The wonderful thing about Utah’s hiking trails is that there’s something for everyone. Are you really out of shape? Do you use a wheelchair, cane or walker? No problem. There is a Utah trail for you. Unless you’re allergic to sunlight and fresh air, I promise that you’ll find a hiking trail on this list that you’ll love. Take a look…then make plans to hike at least one of these easy trails this spring!
1. Bonneville Shoreline Trail, Multiple Locations Along the Wasatch Front
The Bonneville Shoreline Trail will eventually reach from the Utah/Idaho border all the way south to Nephi. Currently, it's about 100 miles long and you'll find sections from Cache County to Utah County. This section, from the Avenues neighborhood in Salt Lake City to Parley's Canyon, is particularly popular. It's about 22 miles long and is mostly flat, so it's an easy hike for most people. Dogs area also allowed on this trail, which offers pretty wildflowers and fabulous views of the Salt Lake Valley.
2. Mesa Arch, Canyonlands National Park
To reach Mesa Arch, you'll walk just .3 miles on a fairly level path. It's a very popular trail, so you won't find much solitude here, but the view is well worth the extra company. For some incredible photographs, visit Mesa Arch early in the morning to catch the sunrise.
3. Silver Lake, Big Cottonwood Canyon
Silver Lake is about 14 miles up Big Cottonwood Canyon. It's a .9-mile loop that's almost completely ADA accessible. A boardwalk surrounds most of the lake - the rest is hard-packed dirt and easily navigable, though there are a few spots on the far side of the lake that have some rocks and tree roots.
4. Tony Grove Lake, Logan
This pretty trail makes a 1.5-mile loop around the lake. You'll see pretty wildflowers and will probably encounter some adorable wildlife (squirrels and chipmunks, for instance). It's a great hike for kids and is rated as easy.
5. Lower Emerald Pool, Zion National Park
When the weather is nice, this trail is an easy stroll that takes you right under a pretty waterfall. The trail starts at Zion Lodge and is about two miles long. If you're up for a little bit more elevation gain, continue along past the middle pool and to Upper Emerald Pool. This trail can be slippery in rainy or cold weather, so check with the park rangers before you go.
6. Cascade Springs Interpretive Trail, American Fork Canyon
The Cascade Springs Interpretive Trail is ADA-accessible and is just .7 miles long. It's a pretty hike that takes you past the springs, which create tons of tiny waterfalls. It's fun for even the smallest children, and is accessible for wheelchairs and strollers.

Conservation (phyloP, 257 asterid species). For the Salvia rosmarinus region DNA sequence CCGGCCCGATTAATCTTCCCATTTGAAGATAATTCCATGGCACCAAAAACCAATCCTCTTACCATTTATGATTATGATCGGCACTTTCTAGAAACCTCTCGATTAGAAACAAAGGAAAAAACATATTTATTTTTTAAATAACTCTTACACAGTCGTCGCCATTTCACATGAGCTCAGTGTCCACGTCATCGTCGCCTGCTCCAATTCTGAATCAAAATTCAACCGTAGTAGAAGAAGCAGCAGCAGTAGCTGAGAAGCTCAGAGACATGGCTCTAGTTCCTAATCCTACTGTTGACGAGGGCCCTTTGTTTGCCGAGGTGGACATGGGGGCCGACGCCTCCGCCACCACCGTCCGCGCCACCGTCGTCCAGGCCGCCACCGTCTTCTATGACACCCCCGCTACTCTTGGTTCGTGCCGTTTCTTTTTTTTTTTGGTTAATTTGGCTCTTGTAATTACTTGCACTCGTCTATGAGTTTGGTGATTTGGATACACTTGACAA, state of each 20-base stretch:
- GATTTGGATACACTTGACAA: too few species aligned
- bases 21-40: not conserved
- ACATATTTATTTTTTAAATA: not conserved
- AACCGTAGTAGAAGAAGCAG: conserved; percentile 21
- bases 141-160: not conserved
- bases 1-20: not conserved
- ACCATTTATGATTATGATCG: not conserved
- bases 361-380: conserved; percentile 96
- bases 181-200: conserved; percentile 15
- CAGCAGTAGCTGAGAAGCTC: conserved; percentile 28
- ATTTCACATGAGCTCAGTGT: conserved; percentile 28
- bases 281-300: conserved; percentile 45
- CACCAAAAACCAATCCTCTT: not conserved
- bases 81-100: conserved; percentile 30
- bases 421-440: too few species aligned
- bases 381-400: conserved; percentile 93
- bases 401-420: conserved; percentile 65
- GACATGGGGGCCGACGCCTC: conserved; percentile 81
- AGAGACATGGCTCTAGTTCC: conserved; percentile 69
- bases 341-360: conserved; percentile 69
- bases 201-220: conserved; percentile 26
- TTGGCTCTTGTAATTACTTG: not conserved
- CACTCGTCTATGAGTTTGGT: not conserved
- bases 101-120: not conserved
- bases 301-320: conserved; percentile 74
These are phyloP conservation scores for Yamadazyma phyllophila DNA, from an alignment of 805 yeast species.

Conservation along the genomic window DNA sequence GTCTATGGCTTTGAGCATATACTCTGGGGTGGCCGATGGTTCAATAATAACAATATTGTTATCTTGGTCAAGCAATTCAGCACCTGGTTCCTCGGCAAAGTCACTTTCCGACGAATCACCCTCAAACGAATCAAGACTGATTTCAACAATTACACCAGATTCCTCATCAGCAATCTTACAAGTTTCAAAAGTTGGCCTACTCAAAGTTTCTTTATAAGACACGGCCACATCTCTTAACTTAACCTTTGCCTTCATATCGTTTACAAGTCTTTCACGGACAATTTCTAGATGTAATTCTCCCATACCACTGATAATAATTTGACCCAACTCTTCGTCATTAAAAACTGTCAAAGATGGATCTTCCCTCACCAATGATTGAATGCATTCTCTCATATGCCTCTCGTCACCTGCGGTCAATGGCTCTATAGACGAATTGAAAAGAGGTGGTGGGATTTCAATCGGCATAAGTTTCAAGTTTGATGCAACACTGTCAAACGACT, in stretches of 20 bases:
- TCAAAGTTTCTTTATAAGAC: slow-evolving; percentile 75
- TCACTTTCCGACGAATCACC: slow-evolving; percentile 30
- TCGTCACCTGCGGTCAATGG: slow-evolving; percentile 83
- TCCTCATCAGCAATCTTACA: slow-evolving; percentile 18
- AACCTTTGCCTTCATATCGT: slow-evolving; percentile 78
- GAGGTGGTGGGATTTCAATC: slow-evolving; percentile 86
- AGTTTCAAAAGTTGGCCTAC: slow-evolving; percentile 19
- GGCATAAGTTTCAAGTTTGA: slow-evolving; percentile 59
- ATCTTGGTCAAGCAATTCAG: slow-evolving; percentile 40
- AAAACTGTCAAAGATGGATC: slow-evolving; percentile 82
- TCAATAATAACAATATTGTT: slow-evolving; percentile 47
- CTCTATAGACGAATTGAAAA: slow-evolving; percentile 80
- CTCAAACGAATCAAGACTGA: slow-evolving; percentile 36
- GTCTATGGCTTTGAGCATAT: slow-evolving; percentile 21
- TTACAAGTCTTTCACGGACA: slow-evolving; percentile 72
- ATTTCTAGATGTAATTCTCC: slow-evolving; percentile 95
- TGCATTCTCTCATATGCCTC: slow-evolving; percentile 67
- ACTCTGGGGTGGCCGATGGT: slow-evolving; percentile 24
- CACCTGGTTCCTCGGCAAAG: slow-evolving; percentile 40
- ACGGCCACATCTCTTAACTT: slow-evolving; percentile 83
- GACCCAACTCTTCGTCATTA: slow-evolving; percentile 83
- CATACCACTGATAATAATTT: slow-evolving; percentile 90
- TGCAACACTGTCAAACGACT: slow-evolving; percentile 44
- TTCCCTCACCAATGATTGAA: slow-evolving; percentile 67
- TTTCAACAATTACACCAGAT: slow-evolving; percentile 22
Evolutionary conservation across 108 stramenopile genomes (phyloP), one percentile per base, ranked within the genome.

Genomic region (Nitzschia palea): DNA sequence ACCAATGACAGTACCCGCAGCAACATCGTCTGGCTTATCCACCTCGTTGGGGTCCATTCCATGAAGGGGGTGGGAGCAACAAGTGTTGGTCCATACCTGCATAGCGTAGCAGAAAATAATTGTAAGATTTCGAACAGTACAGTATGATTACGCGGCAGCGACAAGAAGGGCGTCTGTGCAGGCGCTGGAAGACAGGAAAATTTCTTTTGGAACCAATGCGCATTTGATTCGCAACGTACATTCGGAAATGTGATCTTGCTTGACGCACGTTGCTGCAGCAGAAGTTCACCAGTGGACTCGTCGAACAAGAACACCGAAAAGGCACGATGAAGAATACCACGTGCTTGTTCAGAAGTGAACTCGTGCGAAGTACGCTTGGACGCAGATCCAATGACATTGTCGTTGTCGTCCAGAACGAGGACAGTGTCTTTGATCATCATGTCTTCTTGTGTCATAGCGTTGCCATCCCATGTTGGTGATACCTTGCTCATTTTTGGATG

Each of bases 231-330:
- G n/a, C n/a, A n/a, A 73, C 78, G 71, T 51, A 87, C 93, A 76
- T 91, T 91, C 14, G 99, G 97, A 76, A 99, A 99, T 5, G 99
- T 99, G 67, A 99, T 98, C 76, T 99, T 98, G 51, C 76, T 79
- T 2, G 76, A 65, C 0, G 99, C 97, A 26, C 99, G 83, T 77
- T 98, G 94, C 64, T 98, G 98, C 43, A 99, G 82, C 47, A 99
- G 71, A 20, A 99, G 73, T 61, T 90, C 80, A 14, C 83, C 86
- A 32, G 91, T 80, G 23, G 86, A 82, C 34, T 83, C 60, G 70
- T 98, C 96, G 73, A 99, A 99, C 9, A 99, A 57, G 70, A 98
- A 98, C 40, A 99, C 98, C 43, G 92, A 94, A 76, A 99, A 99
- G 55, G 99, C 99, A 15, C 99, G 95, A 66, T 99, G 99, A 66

7. Timpanogos Cave, American Fork Canyon
This is the most strenuous hike on the list, but it should be on your list if you're interested in a little challenge. The entire trail is paved, but the switchbacks up the mountain can be steep. However, at the curve of every switchback, you'll find a bench to sit on to rest for a bit. And while you're resting, the views of American Fork Canyon are spectacular. Take this hike in the spring or fall before the temperature heats up, and take plenty of water. The hike is only 1.5 miles to the top.
8. Grotto Falls, Payson Canyon
Grotto Falls is not ADA-accessible, but it's a fun trail for families with kids, and it's an easy hike for most. The trail is just .06 miles out and back, and ends at a beautiful little waterfall. Dogs are allowed on this trail, too!
9. Birdsong Trail, Ogden
Birdsong Trail is a 2.6 mile loop and you can bring your pup, as long as he's on leash. The trail winds through the trees, past six springs and a pond. Along the way, you'll see tons of birds and wildlife.
10. Grosvenor Arch, Grand Staircase-Escalante National Monument
While some of Utah's beautiful arches require a strenuous hike, the trail to Grosvenor Arch is ADA-accessible and just .2 miles long. The trail takes you right up to the arch, which is actually a split arch with two windows.
11. Riverside Walk, Zion National Park
Riverside Walk is an ADA-accessible trail in Zion National Park that takes you along the canyon and the Virgin River. Take the shuttle to the Temple of Sinawava stop (the last shuttle stop), then stroll along the trail for one mile until the trail ends at the river. From there, you can walk through the water in the river at the beginning of the Zion Narrows Trail - at that point, the trail is no longer wheelchair-accessible, but if you have kids with you and it's hot, they'll definitely love to continue on for a bit in the cool water.
Even easy hikes require a little bit of preparation. Make sure you’re wearing appropriate footwear, and that you bring plenty of water. Ideally, you’ll hike with at least one other person. If you go alone, make sure you let someone know when and where you’re going, and when you plan to return. Thunderstorms can be deadly while you’re hiking – some areas are prone to flash flooding; others put you at risk for lightning strikes. Take a few precautions before you head off to hike, and you’ll be fine.
Once you’ve tackled some easy hikes, you might be ready for something a little more strenuous.